As we were making our way around in city a cab, I remarked to my wife that you would probably be able to eat at a different restaurant for breakfast, lunch, and dinner for an entire year straight, and still have plenty of untapped locations for the future. And so it goes in New York City. According to the all-knowing interwebs, Manhattan alone is home to around 24,000 different restaurants, with constant openings and closings. Factor in surrounding boroughs like the Bronx, Brooklyn, and Queens, and that number skyrockets. Long story short: NYC is, without a doubt, the biggest eating hub in the country. There’s no shortage of options, regardless of what you’re craving.
UPDATE: THE RIGGSBY
1731 New Hampshire Avenue, NW, Washington DC 20009 (http://www.theriggsby.com/)
** and 1/2 (Good/Very Good)
Our first experience with The Riggsby, Michael Schlow’s throwback Americana restaurant in DuPont, was disappointing to say the least. The reviews may have been glowing, but the food was lackluster, and the service felt more pushy than polished. However, a recent return trip demonstrated why the restaurant had been so lauded since its inception.
The Riggsby still has that lair-like and exclusive feel: warm banquettes, wood throughout,
and dim lighting. Service felt even warmer: informative, friendly, and efficient. And this
time around, the quality of our dinner matched the quality of the decor. A dish of Sautéed Calamari was beautifully cooked, and given a punch of acidity from tomatoes and olives. Crispy Brussels Sprouts also showcased a deftly balanced hand in the kitchen. The sprouts, crunchy from the fryer, were given a yin-yang combination of umami from a fish sauce reduction, and a sweet-sour counterbalance from pomegranate seeds.
For our entrees, we opted for the Veal Cheeks, which were fork
tender, rich and unctuous. They were paired with a creamy puree of celery root, and made for a fantastic contemporary take on a meat and potatoes dish. Heritage Farms Pork Chops
were given some additional porky oomph from homemade sausage, as well as a pop of heat and vinegar from hot cherry peppers. Meanwhile, our dinner companions raved about the Roasted Chicken and a take on Seared Scallops (the one carryover dish from our first outing; though paired with new accoutrements this time around). The one absurdity of the menu: a $70 duck special…which was carried a rather ordinary description, and (according to our server) was rightfully passed over.
The ending to the evening, a trio of desserts, left a sweet impression. Although Key Lime Pie had a nicely tart filling, it was not a standout. The Riggsby Ice Cream Sundae, on the other hand, with crushed, salted peanuts, was a nice play on the classic. But the star of the show was a simple Cookie Plate. Four different cookies provided plenty of options, but if the Peanut Butter cookie is part of the selection, consider this a lock for your order.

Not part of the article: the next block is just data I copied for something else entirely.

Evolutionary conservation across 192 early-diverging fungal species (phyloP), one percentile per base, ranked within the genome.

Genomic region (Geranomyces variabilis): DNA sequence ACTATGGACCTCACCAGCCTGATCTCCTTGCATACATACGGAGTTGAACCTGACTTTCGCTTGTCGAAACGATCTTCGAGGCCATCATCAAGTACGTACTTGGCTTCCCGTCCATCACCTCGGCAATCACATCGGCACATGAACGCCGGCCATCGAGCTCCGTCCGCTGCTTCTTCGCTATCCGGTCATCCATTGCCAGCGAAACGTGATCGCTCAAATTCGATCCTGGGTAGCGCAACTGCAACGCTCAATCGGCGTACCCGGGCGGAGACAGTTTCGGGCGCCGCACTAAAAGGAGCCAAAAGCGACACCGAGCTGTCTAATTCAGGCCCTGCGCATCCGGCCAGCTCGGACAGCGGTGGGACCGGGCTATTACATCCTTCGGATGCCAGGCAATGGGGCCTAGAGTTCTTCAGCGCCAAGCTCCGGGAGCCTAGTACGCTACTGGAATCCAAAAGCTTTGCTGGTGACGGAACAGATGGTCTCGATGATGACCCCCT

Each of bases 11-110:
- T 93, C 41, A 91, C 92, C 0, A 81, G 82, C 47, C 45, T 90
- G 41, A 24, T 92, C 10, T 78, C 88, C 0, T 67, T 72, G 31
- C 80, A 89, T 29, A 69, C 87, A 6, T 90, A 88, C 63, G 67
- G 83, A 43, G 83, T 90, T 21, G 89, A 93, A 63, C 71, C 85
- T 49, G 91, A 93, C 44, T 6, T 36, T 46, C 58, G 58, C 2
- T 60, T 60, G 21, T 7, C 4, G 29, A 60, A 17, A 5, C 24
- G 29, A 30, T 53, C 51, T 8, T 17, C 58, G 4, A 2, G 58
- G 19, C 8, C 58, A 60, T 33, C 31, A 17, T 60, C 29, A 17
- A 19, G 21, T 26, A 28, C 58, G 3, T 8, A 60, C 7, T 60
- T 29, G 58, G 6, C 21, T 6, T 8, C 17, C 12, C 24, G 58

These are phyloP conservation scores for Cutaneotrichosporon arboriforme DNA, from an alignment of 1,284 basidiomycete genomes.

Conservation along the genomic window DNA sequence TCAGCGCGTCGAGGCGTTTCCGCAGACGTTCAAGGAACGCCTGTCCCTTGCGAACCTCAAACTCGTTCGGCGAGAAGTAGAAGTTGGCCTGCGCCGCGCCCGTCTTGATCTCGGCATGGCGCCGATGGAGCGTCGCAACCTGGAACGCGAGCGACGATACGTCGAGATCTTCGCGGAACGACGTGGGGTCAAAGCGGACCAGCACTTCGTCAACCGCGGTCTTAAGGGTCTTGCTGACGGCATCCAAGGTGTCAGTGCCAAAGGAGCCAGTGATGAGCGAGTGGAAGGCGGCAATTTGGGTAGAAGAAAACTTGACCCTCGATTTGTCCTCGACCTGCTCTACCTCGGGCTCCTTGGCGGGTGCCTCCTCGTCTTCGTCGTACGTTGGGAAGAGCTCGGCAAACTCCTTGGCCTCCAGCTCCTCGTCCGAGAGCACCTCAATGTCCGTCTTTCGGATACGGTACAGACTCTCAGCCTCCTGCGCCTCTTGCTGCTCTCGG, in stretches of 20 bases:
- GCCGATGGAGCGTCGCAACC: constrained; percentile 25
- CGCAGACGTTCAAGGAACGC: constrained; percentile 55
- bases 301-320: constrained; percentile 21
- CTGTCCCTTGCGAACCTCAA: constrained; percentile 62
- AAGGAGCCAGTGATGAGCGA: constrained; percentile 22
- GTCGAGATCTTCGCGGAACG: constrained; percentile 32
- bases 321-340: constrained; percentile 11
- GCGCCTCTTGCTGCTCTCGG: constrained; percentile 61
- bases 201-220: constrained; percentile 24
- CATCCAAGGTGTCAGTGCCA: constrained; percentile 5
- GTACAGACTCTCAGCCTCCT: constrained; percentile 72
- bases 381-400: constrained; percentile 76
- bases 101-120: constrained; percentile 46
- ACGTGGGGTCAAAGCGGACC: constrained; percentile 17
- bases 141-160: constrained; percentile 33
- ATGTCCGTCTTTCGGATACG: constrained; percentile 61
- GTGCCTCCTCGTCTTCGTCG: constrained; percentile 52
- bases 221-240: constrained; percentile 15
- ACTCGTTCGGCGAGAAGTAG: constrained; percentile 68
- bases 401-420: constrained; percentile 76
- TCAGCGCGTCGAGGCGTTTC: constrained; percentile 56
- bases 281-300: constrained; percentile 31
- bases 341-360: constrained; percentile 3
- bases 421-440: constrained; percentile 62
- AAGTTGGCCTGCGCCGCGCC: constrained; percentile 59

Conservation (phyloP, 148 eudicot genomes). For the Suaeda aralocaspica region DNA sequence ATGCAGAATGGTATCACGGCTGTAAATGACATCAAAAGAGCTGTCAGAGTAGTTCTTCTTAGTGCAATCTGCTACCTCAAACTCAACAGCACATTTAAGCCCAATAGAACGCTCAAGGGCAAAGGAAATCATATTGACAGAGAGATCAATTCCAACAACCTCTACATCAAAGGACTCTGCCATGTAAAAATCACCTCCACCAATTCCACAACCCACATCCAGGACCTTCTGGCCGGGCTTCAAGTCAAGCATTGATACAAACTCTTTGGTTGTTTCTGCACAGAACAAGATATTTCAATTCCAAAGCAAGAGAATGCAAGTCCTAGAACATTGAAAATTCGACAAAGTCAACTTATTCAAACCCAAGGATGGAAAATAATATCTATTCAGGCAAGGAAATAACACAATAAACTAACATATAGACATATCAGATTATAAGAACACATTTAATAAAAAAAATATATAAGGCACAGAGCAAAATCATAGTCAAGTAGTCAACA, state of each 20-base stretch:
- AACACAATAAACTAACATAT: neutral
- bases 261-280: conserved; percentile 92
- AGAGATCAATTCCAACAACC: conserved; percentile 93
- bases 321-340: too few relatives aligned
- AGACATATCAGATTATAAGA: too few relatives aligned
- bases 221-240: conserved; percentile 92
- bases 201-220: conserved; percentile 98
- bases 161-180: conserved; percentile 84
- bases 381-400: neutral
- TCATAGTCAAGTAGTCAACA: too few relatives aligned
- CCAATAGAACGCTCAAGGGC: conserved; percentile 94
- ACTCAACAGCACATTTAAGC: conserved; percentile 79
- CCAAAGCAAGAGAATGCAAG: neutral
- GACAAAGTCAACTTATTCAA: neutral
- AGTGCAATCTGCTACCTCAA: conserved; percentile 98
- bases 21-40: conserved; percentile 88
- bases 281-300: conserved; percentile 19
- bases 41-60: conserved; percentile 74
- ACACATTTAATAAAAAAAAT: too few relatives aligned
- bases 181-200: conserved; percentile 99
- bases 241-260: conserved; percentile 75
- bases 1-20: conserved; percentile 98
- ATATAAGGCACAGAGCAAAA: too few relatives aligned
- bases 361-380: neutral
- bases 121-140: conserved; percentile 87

What a difference a year can make. Not all that long ago, I sat, puzzled, after our dinner to The Riggsby. The accolades and raves seemed unjustified, as if we had gone to a completely different establishment. But our return outing displayed the promise of that early praise. Bottom line: for a distinctly updated take on American classics, The Riggsby is a destination worthy of your time.
Atmosphere: The restaurant sits on the ground floor of The Carlyle Dupont Circle, and features comfortable banquettes, warm woods, and fun pops of color. It is a swanky place to grab a drink and a snack at the bar. Service is attentive, friendly, and well trained.
Noise: Lively. The restaurant continues to be full of hustle and bustle. Similarly, while we have been to louder restaurants, the hum at The Riggsby ensures that a raised voice will come into play here and there.
Recommended Dishes: Crispy Brussels Sprouts, Sautéed Calamari, Veal Cheeks, Roasted Chicken, Cookie Plate
Reservations: Recommended. The restaurant was busy throughout our evening.
$$$$ – $100 to $150 for dinner for two
4445 Connecticut Avenue, NW, Washington, DC 20008 (http://www.sfoglinadc.com/)
Our first encounter with chef Fabio Trabocchi was last summer at his original, and superb, restaurant Fiola. When I heard about his latest entry into the D.C. dining scene: the pasta-centric Sfoglina, I was intrigued. Sfoglina, the Italian word used to describe the traditional female pasta makers who roll out pasta sheets by hand, rightfully spotlights different pasta varieties throughout its menu. Spending a recent evening out with the family noshing, expectations may have been a little high given our previous Trabocchi restaurant experience. And while it may have been impossible to match the luxury of the original, we found the newest addition to Van Ness a welcome change to the neighborhood.
1425 Aliceanna Street, Baltimore, MD 21231 (https://www.barvasquez.com/)
** and 1/2 (Good/Very Good)
We tend to have good luck when it comes to Baltimore restaurateurs. Spike and Amy Gjerde, and their fantastic tandem: Woodberry Kitchen and Parts & Labor (and the excellent Artifact Coffee), have always served us well in Clipper Mill/Hampden/Charles Village. But for restaurateurs in Harbor East, look no further than Foreman-Wolf, the duo behind many of the city’s best, including the excellent Charleston, and the newly-opened Bar Vasquez. So when our friends recommended trying the newest venture from Chef Wolf, we gladly accepted. With the most recent Wolf-helmed dinner under our belts, I think it’s safe to say that our lucky streak continues.